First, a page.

Tips for Propagating from Stem Cuttings

Stem cuttings on garden potting bench

Propagating stem cuttings is one of my favourite ways to grow free plants from my existing garden. It’s an easy propagation method (and fun for kids too!).

Different Methods of Propagating Using Cuttings

For any cutting method, it is best to start with a healthy donor plant. This helps avoid spreading issues to offspring and/or placing a weak and vulnerable donor at risk. Many plants can be propagated from cuttings, including stem, leaf, and/or root cuttings. In this post, we’ll focus only on stem cuttings.

Stem cutting methods differ slightly depending on the maturity of the stem being cut for propagation. Green cuttings are from fresh growth, and typically used for propagating houseplants, herbs, and other small soft bodied plants. Softwood cuttings are taken from the branches of plants and shrubs before they mature. Hardwood cuttings are taken from the more mature woody growth. We’ll look at each type in detail below.

Propagating Plants from Green Stem Cuttings

Green cuttings can be taken from a suitable plant at any time. This is a popular propagation technique for annuals and other herbaceous plants that don’t mature into woody stems. Green cuttings are quick to root and regrow. Rooting in water makes it an easy and inexpensive propagation experiment.

Propagation Method:

  • Select a suitable healthy stem. Ideally, it will be around 5-10 cm long (may be shorter for small plants), with nodes or leaves but without any flower blossoms/buds. If you must use a flowering stem, cut off the top before rooting for a better change of success.
  • Use a sharp clean tool to cut the stem. Cut on a 45 degree angle, where possible, to maximise the exposed rooting area.
  • Gently nip or cut to remove the bottom set(s) of leaves to fully expose the stem that will be buried/submerged for rooting.
  • Apply rooting hormone to the cut end (optional).
  • Place the end into a container of water or a pot of prepared cutting mixture to develop roots.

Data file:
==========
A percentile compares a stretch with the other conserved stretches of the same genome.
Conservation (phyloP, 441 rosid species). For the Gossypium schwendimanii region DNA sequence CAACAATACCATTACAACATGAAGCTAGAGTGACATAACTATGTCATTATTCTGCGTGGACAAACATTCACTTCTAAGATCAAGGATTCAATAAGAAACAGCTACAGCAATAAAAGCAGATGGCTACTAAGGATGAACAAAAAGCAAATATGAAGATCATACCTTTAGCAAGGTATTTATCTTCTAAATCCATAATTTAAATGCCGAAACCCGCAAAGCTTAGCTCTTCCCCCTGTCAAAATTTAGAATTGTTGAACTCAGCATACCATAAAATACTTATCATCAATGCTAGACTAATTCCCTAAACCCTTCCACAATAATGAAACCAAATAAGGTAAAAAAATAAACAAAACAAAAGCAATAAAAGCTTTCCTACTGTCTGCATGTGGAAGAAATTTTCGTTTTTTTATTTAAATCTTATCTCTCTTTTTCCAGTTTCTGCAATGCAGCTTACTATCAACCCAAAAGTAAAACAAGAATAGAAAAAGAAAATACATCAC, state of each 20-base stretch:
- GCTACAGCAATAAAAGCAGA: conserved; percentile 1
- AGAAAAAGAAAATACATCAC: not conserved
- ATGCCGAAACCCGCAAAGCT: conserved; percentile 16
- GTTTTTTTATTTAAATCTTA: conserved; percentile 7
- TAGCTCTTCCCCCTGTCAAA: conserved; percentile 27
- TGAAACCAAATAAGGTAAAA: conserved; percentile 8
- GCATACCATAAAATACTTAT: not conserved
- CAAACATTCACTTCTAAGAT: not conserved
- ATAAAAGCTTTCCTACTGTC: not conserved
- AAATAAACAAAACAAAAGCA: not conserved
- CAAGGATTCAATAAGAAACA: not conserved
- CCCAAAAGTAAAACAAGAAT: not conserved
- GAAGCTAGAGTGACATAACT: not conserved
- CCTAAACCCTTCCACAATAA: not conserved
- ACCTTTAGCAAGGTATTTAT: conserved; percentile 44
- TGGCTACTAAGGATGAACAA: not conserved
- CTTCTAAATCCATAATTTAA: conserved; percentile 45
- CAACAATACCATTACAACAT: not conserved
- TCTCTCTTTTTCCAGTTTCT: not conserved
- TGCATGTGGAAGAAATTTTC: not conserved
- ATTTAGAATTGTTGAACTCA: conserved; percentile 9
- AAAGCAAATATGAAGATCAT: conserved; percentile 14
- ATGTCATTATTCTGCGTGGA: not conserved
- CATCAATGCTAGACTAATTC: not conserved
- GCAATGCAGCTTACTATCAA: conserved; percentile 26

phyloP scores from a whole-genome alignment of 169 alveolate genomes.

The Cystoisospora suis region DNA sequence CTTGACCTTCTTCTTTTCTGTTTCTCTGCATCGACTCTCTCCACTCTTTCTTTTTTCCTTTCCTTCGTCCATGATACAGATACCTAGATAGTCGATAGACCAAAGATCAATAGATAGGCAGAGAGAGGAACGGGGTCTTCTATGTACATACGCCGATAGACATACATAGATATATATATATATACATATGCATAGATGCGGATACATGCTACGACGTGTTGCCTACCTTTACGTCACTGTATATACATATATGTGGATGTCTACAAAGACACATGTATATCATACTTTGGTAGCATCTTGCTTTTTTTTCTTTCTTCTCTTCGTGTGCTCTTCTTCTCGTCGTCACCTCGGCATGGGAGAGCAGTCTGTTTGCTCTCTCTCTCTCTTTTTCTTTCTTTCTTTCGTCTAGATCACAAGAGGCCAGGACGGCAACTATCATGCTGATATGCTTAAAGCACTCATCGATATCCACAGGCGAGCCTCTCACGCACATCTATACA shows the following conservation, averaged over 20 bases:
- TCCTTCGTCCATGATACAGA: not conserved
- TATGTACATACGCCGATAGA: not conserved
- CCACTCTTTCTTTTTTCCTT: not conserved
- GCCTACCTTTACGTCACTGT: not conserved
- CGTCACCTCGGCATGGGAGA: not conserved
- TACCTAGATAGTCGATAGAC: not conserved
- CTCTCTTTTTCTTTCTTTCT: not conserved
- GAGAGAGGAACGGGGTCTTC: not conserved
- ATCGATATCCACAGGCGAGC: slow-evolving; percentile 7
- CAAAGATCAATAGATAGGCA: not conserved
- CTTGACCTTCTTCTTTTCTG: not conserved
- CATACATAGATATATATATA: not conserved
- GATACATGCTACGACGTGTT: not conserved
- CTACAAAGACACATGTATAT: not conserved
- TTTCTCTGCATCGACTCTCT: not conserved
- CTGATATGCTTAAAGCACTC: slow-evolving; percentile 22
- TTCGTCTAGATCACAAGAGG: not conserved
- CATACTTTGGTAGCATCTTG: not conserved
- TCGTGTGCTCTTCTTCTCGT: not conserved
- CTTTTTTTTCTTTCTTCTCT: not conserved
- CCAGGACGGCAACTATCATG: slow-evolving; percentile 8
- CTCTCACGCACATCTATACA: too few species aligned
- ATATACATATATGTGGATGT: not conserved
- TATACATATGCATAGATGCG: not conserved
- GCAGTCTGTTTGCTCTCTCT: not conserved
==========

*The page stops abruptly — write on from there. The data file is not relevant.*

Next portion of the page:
• Keep them in a warm bright (but not direct sunlight) location.
  • For water cuttings, change the water periodically as needed. For mixture cuttings, keep moist.
  • Transplant once roots have developed.
Propagating Vietnamese mint from stem cuttings

Herbs are my favourite green cuttings. They’re quick and cooperative for rooting, which makes for easy propagation. Kids also like seeing their little cuttings take root in water and watching them grow.  The example above shows Vietnamese mint, which is used as a lovely shrubby ground cover in our current garden. It’s rarely eaten, but often smelled! Haha! Anything that makes weeding more enjoyable is ok with me! It roots easily in water or even straight into the ground if kept moist. Perfect.

Propagating from Softwood and Semi-Ripe Cuttings

Softwood cuttings are taken using fresh new growth, often taken in springtime. Shrubs (especially deciduous varieties), perennial flowers and herbs, and some trees make good candidates for softwood stem cuttings.

Later in the growth cycle, stems mature into semi-ripe (semi-hardwood). These stems are still current-season growth. They are firmer and more developed than softwood, but not yet fully ripe or woody. Semi-ripe stems are hard at the base, but still soft at the tip. These types of cuttings are typically taken in late summer to early fall, but if you have a temperate climate (like ours) some plants can be cut this way throughout the year. Climbers, shrubs (especially evergreen varieties), perennial/woody herbs, and certain trees make good candidates for semi-ripe stem cuttings.

The cutting process is similar for both types of propagation, although semi-ripe stem cuttings are typically longer and will usually root slower.

Propagation Method:

  • Select a healthy stem. Ideally, it will be around 5-15cm long (may be shorter for small plants), with at least one node near the cut end, but ideally more. It should not have any flower blossoms/buds. If you must use a flowering stem, cut these off before rooting for a better chance of success.